With a 14-hour time difference to home, we were rather jet-lagged so limited our exploring to a quick walk and lunch close to our hostel. Our first South American food experience saw Will order a ‘hamburguesa’ and end up with two meat patties, an egg, some onion and some chips but without a burger bun (or some lettuce/tomato) so he was rather disappointed! We shared 2 litres of Escudo, the cheapest of the local beers (at $3 a litre bottle) – and with that and the time difference, we were ready for bed!
Recovered from our jet lag, the next morning we walked to Plaza de Armas, the city square located in the oldest part of Santiago where we joined the free walking tour of the city. We had two rather large dogs escort us to the square – there are so many stray dogs in Santiago! They were pretty awesome though, in that ‘I really want to pat you but I’m also scared you’ll bite my hand off’ sort of way. For the most part though, all of the dogs seem quite friendly and healthy – there are some really nice looking dogs… I think if I moved there I might become that crazy dog lady stealing dogs from the streets. Anyway, the walking tour was ok, we were shown around the various neighbourhoods of Santiago but the guide himself didn’t really seem to know all that much!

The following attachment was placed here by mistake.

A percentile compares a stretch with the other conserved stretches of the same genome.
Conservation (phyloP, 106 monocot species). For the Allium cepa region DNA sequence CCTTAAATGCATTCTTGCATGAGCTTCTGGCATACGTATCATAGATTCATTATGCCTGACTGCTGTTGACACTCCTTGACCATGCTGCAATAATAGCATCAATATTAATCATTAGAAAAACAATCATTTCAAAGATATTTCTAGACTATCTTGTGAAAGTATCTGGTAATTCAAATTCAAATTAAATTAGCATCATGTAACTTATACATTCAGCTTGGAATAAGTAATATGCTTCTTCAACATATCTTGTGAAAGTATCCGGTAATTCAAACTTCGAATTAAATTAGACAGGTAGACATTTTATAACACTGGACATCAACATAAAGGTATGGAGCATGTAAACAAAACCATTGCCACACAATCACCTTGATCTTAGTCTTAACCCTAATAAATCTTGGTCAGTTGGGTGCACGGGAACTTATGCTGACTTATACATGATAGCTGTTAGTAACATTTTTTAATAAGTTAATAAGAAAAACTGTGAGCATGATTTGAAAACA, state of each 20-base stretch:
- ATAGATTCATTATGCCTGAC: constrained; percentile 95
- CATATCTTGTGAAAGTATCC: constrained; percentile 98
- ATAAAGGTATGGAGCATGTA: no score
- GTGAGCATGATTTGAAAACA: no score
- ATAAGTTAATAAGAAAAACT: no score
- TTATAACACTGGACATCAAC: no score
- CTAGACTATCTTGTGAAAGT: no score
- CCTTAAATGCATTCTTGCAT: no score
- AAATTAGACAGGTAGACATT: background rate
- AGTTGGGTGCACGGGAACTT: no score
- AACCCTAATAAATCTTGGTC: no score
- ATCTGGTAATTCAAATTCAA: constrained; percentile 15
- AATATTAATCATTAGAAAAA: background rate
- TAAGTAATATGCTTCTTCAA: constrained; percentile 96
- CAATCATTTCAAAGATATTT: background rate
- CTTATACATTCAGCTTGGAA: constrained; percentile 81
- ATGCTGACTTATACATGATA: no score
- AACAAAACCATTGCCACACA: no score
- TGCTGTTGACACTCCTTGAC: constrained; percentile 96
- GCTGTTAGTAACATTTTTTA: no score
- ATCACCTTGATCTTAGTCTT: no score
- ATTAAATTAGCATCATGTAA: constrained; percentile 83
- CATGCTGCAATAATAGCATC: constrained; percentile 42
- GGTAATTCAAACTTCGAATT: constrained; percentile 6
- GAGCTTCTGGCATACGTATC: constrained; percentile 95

The next morning we were up early and walked in Parque Metropolitano, one of the largest urban recreational parks where we walked up Cerro (meaning hill) San Cristobal, where you have a fantastic 360 degree view over smoggy Santiago and beyond. We had some more dogs escort us on the journey and at one stage while we were walking we watched a dog run along the cliff high above us chasing a rabbit only to then fall off the cliff and tumble down 20 metres before landing right near us, getting up and walking off a little dazed and confused.
Back at the base of the hill, we walked to Mercado Central Santiago, Santiago’s fish market where we had lunch before continuing around Santiago, walking up Cerro Saint Lucia and through Barrio Lastarria, a rather pretty neighbourhood. We walked through a few museums and searched through some antiques at the markets before making our way back to Barrio Bellavista. At this point we had worked up an appetite so we decided it was time to try ‘Chorrillana’ – a Chilean dish that seemed very popoular amongst the uni students of Santiago and advertised at every restaurant we passed. For the most part it consists of a plate of hot chips covered in onion, meat/sausage and then fried eggs on top – a really healthy dish! Anyway it didn’t really live up to expectations but really, none of the Chilean food had so far so we enjoyed what we could and washed it down with some more litres of beer!